Kit Kalfs & Nancy Tisch, Bet the Farm
On a Sunday in Aurora, NY
Interview No. 92
Where are you originally from? How did you wind up living in the Finger Lakes?
Nancy: I’m from Rhode Island originally. I finished up my doctoral degree there and ended up with a job at Cornell afterwards.
Kit: I’m from Ohio, and I was a tourist in the 90s in the Finger Lakes. I changed my career path to get into the wine business, so that’s how I ended up living in this area.
Do you get up to Rochester often? Any particular places you like to visit while you’re there?
Kit: We love visiting the East Ave area when we’re in Rochester—it’s beautiful to drive around and see all the old houses. We once found a martini bar in an old house in that neighborhood and it was fantastic! We also enjoy visiting the Memorial Art Gallery.
What’s the most unique or interesting event you’ve attended in the Finger Lakes?
Nancy: The Grassroots Festival is always fun—it’s a music festival in Trumansburg. Lots of people camp out, and there’s all kinds of music, like zydeco, bluegrass, and more. It takes place every summer in July, and you can hear a full day of music for just $50.
Kit: We also enjoy the Finger Lakes Culinary Bounty dinner each year at Geneva on the Lake. It’s a farm-to-table dinner where all the food served has to come from the Finger Lakes area.
Nancy: We love the State Fair, too! Last year we volunteered at the New York Farm Bureau table. We answered a lot of questions about pigs and learned that the largest sausage was one mile long!
Do you have any favorite or secret spots in the Finger Lakes?
So many places come to mind!
- Gola Osteria in Ithaca is tucked away, but definitely worth finding! It’s over in the college town area by some student housing.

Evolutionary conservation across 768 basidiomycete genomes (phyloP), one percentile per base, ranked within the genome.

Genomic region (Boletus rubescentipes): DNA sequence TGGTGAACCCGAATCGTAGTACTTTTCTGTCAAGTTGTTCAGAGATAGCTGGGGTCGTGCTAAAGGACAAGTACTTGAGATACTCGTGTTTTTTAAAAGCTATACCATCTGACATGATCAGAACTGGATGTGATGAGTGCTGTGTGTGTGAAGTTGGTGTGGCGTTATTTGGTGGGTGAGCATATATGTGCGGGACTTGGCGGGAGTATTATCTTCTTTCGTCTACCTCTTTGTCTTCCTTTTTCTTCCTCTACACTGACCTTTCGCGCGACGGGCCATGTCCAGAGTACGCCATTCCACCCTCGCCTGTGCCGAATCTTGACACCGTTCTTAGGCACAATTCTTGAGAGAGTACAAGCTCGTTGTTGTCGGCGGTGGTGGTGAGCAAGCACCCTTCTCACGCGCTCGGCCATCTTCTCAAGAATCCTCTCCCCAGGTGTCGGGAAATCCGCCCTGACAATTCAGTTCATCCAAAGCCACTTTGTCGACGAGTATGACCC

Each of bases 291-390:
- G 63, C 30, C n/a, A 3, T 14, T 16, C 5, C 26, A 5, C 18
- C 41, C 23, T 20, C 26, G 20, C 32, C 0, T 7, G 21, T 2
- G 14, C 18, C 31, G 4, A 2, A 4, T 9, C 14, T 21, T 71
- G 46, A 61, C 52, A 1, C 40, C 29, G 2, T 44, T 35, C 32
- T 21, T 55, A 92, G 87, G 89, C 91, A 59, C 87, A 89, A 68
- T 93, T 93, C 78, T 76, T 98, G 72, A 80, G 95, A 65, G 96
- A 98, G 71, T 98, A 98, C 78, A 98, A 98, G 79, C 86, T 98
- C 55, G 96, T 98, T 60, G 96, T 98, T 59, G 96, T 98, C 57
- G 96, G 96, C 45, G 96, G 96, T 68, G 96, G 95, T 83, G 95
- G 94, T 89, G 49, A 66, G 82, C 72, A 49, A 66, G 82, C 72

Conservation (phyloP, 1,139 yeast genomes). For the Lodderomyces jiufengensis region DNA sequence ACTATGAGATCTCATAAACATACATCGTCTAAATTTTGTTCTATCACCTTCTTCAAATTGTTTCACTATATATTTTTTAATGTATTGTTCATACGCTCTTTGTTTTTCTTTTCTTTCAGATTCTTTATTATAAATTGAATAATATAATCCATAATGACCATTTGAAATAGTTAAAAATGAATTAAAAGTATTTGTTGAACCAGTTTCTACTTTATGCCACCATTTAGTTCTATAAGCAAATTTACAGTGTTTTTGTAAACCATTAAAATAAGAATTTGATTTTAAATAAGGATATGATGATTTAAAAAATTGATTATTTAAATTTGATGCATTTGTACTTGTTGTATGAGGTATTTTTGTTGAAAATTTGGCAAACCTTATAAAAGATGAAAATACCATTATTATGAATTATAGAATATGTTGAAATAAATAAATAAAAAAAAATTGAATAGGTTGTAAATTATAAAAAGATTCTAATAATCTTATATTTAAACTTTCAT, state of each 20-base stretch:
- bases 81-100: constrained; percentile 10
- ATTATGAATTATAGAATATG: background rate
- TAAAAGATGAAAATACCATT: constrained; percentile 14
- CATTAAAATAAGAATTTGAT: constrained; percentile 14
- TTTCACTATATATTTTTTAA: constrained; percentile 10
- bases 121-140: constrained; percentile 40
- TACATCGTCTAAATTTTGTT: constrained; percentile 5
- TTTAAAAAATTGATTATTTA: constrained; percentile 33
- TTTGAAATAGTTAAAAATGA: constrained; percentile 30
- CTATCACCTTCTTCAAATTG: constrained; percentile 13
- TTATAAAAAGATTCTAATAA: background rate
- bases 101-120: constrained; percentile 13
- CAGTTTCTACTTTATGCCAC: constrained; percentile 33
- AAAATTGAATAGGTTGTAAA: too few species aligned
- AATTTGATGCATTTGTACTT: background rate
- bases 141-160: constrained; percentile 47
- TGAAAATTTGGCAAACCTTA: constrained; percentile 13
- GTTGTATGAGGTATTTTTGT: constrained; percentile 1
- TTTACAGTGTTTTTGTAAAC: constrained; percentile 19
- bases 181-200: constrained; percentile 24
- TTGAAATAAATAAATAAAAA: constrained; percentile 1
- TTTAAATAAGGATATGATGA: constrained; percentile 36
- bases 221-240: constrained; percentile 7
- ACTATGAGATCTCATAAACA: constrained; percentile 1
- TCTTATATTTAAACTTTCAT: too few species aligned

- Lower Lake Road in Seneca Falls is interesting to explore, too. It’s got Wolffy’s, a country store, Deer Head, and more—it’s a tight-knit community right where Cayuga Lake State Park meets the lake.
- The Busy Bee Market is great too—they really celebrate lake life. It’s got a good bakery, wine and beer, and lake toys for the kids.
- Trumansburg is fun to visit as well. Brats & Brew at Autumn View is worth checking out; Randy Smith is the owner and the “Wrap it Up” gift shop now features local artisans, Bet the Farm wines, as well as wine from a few other local wineries, plus food and wine flights, bratwurst, and more!
Favorite winery to visit (other than your own)?
We enjoy visiting the smaller wineries, like Sheldrake and Heart and Hands. Keuka Lake Vineyard does a great job as well. We also like Song Hill in Perinton. Song Hill is on an old horse farm and their wine is just exquisite! They offer tastings by appointment only.
What is your personal coping mechanism for cold/gray weather?
Nancy: I have a Happy Light.
Kit: Winter really only lasts four months, and then we get beautiful Upstate NY summer. Summer always comes back, so you’ve just got to get through the winter. And then by the time summer rolls around, you feel like you really deserve it.
What is your favorite Finger Lakes memory?
Kit: Meeting Nancy.
Nancy: Getting married right here in Aurora!
Kit: I also vividly remember our first gamay in 2008 or 2009, when we poured ourselves big glasses after the final filtration. The sun was setting and we had our first taste of it, and it was awesome. At the time, I was managing the tasting room at Sheldrake full-time and Nancy had a full-time gig as well, so we only had one day a week to work on our own wine together. This one had a nice color and tasted good!
Nancy: I remember going over to Damiani, thinking, this would be a cool place to learn to make wine. I went up to them and said, “I’m not here to buy, I want to learn to do this.” I was so proud of myself for having the courage to ask, and they said yes! We made our wine there for the first five years.